Tuesday, August 26

Three noteworthy songs with substitute drummers

Not all drummers sound the same. Like any accomplished musician, they develop their own style. Contrast John Bonham and Keith Moon, for example: two drummers with a signature sound, each successful in his own way.

Sometimes, however, even the serious fan may not realize who is behind the drum kit. Here are three noteworthy tracks where substitute drummers were used. Can you hear the difference?

Artist: Pink Floyd
Track: "Mother"
Regular drummer: Nick Mason
Substitute drummer: Jeff Porcaro of Toto
Reason for substitution: Mason couldn't get the part right, so session drummer Porcaro was brought in.
Analysis: The folky song lacks percussion until the guitar solo. From there, Porcaro does an admirable job of pushing along the second half of "Mother," one of the best songs on "The Wall."

Artist: The Rolling Stones
Track: "You Can't Always Get What You Want"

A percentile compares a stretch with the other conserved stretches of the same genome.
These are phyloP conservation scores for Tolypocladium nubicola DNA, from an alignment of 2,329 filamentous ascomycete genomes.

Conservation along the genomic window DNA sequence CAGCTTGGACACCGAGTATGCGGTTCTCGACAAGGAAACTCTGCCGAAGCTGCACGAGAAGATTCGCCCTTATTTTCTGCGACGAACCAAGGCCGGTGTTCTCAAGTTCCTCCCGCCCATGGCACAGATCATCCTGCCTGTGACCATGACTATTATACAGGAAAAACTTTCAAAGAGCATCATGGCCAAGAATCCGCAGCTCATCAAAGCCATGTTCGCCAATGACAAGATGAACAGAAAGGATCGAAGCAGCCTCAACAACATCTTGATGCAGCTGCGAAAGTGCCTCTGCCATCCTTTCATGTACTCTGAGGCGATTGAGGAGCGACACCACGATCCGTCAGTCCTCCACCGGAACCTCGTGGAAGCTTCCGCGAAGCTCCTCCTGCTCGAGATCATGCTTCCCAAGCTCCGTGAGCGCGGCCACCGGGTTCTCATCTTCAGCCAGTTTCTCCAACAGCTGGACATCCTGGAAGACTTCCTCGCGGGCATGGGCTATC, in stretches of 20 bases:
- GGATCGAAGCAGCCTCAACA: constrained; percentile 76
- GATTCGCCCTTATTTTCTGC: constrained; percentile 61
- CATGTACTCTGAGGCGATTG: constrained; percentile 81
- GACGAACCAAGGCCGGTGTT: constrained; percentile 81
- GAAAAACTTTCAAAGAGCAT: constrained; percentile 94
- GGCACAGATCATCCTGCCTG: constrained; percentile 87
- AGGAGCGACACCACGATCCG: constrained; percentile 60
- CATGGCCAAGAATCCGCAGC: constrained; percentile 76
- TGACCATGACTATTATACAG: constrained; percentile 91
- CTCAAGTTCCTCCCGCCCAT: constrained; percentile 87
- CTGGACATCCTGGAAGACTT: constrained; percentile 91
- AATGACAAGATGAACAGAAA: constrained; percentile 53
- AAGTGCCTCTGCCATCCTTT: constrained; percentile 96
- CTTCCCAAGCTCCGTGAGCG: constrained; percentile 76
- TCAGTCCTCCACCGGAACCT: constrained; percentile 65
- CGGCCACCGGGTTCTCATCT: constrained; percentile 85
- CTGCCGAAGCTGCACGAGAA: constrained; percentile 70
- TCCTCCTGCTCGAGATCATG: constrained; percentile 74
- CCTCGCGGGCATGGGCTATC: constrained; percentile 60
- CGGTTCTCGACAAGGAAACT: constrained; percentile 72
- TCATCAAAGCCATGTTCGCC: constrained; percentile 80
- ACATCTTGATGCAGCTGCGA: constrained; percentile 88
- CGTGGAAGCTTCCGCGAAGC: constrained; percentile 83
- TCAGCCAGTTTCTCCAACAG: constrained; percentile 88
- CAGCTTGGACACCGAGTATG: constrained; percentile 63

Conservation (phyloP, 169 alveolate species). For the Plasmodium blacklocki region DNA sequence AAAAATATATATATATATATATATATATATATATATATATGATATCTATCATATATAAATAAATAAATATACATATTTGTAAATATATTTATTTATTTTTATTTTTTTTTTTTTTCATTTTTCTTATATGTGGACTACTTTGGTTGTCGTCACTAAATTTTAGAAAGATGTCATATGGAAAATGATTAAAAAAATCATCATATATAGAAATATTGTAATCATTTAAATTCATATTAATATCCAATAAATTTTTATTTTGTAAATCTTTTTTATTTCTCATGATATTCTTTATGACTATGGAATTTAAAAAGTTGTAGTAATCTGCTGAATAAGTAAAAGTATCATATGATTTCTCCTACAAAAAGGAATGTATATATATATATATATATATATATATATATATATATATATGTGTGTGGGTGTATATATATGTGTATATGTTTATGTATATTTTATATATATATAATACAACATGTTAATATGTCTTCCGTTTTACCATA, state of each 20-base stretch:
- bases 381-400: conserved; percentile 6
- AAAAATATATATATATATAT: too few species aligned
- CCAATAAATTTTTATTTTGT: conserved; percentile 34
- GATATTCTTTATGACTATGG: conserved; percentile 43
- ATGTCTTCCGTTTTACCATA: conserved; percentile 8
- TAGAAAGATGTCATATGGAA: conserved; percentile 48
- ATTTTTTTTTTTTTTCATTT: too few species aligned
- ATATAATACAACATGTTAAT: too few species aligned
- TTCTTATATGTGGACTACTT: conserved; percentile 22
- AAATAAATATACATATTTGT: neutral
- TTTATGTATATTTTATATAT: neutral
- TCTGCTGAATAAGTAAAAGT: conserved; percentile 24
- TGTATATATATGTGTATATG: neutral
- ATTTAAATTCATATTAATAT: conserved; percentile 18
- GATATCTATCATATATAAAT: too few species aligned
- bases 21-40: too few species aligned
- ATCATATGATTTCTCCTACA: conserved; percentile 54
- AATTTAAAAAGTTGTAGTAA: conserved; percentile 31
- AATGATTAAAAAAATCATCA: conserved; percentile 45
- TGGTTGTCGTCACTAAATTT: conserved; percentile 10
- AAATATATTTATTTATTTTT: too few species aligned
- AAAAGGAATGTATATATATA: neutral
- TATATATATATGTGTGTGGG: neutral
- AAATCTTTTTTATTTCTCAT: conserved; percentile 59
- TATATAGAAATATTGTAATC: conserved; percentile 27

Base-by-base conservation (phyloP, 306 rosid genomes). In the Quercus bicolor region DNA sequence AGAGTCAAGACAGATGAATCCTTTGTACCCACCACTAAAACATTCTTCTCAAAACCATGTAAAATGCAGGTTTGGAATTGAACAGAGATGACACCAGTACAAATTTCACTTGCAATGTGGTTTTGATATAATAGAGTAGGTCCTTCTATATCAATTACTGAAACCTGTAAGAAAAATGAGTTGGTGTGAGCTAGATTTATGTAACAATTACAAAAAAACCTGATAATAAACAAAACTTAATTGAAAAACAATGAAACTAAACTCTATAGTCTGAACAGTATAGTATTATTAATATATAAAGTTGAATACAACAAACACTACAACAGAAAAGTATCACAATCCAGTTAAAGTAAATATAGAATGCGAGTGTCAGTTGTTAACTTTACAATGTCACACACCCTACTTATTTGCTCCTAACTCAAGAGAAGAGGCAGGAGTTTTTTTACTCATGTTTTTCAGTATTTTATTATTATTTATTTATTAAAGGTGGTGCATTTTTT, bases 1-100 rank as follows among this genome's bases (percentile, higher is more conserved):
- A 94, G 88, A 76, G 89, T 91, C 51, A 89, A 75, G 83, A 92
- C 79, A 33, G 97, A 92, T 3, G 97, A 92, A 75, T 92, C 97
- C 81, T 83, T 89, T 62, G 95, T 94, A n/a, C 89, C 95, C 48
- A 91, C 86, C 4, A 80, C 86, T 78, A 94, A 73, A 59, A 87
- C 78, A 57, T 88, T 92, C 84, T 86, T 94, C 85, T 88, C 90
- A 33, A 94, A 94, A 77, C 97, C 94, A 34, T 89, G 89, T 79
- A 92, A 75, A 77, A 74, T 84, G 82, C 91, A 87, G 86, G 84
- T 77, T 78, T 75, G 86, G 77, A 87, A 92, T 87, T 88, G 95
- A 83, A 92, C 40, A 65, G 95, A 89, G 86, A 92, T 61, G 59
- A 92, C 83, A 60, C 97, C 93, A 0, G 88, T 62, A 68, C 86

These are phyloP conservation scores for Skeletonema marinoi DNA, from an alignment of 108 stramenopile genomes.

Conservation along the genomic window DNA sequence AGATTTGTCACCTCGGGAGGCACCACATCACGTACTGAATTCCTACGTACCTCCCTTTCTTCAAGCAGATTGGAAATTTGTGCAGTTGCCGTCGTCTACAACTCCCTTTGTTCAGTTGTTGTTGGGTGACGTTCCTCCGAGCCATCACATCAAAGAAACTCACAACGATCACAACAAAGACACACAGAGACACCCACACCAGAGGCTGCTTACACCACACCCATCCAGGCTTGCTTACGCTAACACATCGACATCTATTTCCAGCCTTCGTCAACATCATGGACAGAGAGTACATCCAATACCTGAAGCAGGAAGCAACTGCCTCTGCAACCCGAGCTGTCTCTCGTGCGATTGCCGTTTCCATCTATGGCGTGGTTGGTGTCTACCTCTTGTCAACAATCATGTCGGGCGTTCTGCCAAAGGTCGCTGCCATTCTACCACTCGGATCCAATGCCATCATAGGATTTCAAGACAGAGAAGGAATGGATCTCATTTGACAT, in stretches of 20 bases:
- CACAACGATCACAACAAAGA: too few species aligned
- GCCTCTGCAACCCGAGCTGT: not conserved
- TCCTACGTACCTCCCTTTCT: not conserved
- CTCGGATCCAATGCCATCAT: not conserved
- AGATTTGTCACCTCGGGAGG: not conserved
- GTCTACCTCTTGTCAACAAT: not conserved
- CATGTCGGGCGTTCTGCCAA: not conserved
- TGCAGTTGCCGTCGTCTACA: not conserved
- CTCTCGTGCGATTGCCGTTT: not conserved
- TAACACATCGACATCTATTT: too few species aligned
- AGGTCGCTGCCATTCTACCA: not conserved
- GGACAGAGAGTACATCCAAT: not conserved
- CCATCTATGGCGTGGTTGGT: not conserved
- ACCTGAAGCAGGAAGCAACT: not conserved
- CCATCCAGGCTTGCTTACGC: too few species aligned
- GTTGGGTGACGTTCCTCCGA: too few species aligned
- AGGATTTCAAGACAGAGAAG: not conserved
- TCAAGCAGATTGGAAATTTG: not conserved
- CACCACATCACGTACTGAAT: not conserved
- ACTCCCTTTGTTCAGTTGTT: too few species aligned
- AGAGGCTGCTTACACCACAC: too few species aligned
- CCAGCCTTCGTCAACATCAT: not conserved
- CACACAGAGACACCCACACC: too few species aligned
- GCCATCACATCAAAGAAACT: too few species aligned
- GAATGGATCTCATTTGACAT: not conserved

Regular drummer: Charlie Watts
Substitute drummer: Jimmy Miller, producer
Reason for substitution: Same problem Mason had: Watts couldn't get the timing down.
Analysis: Miller fills in perfectly for Watts, no small feat considering he was stepping in for one of the great drummers in rock history.

Artist: The Beatles
Track: "The Ballad of John and Yoko"
Regular drummer: Ringo Starr
Substitute drummer: Paul McCartney
Reason for substitution: John Lennon was in a hurry to record the song, and Starr was away, working on a movie.
Analysis: The simplicity of "Ballad" matches McCartney's skills. He does OK, but his performance doesn't sound quite like Ringo.

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